While I was busy with the flowerpecker, I heard the distress call of (Javan) Mynas. I turned back and saw a huge bird been chased by the Mynas and it finally took refuge on a nearby tree. I first thought it could be a Crested Serpent Eagle. However that silent wing beats of that bird made me think twice. It was a Barred Eagle Owl...another lifer and the first owl that I had photographed. I had reduce my shutter speed to 1/100s since its rather dark up there where it roosted. It didnt move from there and I could it already slept. Within an hour I already bagged 3 lifers despite of the bad weather condition.

Barred Eagle Owl

Barred Eagle Owl

I walked towards the lake and did see some other birds such as the Arctic Warbler, Blue Winged Leafbird pair (busy harvesting the Melastoma bushes) and Large Woodshrikes. I continued to the "pitta track". No pittas so far. I bumped with a birder who told me he saw a broadbill. However he used bird call playback to make it come out to open. I was quite reluctant to do so.

I continue to survey at the lake side and manage to bag another lifer...a Green Iora, foraging insects. It was raiding quietly among the foliage, 3 meters above the ground level.

Green Iora - Female

Green Iora - Male

It was indeed a fruitful day, even if the weather was not on my side.
4 lifers in total! 

Monday, 4 November 2019

03.11.2019 Two More Lifers at Taman Botani Negara Shah Alam

Again, I head to Taman Botani Negara Shah Alam but this time with a friend...Shazlan. I was hoping to get the paradise flycatcher or at least the Grey Wagtail. We started with the paddy field and we were welcomed by a Brown Shrike, on a low perch at the paddy field. We bumped on a birder, Mr. Tang, who is well known for his bird paintings. There was a lonely Little Egret and a juvenile Little Heron wandering at the paddy field as well. A small mixed group of munias landed at the paddy filed to feast on the paddy. The group consist of Scaly Breasted/White Headed and suprisingly White Rumped Munias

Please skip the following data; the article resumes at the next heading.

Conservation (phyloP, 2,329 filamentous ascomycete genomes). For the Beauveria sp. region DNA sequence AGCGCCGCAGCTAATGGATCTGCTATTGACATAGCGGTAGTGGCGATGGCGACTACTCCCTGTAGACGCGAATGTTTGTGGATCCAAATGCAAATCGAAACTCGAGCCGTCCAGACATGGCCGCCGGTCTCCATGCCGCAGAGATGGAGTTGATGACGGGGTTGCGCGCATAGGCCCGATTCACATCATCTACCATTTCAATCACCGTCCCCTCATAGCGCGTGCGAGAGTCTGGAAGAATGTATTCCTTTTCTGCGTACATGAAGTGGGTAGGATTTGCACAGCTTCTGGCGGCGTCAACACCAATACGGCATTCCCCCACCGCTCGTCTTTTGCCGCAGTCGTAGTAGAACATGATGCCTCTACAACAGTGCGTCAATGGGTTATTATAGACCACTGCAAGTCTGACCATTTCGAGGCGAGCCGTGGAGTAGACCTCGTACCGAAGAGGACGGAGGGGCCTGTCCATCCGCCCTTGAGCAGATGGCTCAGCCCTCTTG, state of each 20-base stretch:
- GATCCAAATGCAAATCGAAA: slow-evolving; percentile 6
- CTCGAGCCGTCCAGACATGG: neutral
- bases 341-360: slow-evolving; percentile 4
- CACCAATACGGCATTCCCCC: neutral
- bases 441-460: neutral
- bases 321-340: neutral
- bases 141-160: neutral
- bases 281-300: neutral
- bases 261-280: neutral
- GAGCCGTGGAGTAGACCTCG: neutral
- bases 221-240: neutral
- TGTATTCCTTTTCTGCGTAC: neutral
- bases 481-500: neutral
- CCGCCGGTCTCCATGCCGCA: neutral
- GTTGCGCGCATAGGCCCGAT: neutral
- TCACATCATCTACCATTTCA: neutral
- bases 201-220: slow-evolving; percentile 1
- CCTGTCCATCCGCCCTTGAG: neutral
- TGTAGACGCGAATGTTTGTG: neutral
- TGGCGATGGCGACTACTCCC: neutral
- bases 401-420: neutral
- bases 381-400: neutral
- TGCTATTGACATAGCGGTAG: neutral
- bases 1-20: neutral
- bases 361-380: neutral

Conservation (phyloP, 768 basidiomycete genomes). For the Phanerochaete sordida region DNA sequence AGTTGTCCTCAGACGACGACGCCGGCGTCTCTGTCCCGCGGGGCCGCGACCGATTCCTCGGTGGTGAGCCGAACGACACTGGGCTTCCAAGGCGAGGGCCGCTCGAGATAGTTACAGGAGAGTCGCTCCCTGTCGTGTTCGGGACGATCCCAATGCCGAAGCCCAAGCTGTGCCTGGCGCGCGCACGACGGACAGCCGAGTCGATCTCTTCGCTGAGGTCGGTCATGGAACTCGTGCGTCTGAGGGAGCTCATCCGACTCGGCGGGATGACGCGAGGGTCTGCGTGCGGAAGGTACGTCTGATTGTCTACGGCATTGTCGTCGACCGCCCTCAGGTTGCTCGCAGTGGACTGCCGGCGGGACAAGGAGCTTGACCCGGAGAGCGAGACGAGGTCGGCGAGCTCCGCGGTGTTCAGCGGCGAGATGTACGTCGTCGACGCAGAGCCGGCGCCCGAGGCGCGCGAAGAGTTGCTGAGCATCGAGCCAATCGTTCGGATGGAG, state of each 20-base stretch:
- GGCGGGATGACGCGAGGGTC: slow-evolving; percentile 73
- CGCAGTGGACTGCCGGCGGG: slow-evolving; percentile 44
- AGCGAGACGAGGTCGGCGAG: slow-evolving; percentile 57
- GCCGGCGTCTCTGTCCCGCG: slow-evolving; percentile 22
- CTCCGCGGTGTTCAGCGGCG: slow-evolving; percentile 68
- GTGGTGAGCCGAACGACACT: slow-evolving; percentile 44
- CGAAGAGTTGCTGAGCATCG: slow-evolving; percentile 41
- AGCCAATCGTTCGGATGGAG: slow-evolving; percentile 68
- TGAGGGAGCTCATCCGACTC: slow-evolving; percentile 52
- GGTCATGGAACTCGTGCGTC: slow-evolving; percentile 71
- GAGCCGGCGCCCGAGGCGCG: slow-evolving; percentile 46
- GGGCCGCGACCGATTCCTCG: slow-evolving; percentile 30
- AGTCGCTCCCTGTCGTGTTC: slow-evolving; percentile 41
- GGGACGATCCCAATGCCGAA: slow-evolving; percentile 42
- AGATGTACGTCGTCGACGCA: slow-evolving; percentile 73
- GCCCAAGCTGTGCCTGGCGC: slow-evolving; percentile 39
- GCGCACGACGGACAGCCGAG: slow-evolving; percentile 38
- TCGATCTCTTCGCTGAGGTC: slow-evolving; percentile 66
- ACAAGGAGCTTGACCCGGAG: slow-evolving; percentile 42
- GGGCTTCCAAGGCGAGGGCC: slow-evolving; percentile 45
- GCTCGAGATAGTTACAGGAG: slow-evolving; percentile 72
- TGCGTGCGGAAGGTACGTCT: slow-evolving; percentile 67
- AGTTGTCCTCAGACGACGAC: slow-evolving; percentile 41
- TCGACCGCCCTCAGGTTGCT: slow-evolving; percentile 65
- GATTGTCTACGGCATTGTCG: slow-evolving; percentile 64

Brown Shrike at the paddy field
We walked towards the orchard which is located near the paddy field. There was a pair of bird, with a wavy flight, darted towards an acacia tree at the edge of the orchard. It was a pair of Buff Rumped Woodpecker. Lifer! Buff Rumped Woodpeckers are fairly small sized woodpeckers, with less prominent crest. They have black plumage with white bars and their rump is pale buff. Male woodpeckers have red malar stripe. The pair later flew to the nearby durian tree and continue with their "anting" (foraging for ants on trees). They have few series of calls; repeated "kip!" (with 1 second interval) during flight and a high pitched trill, which could be a territorial call. There was another call made by this woodpecker, "kiew...kip!kip!kip! 

Buff Rumped Woodpecker (Female)

Buff Rumped Woodpecker (Male)

Buff Rumped Woodpecker (Male)

Buff Rumped Woodpecker (Male)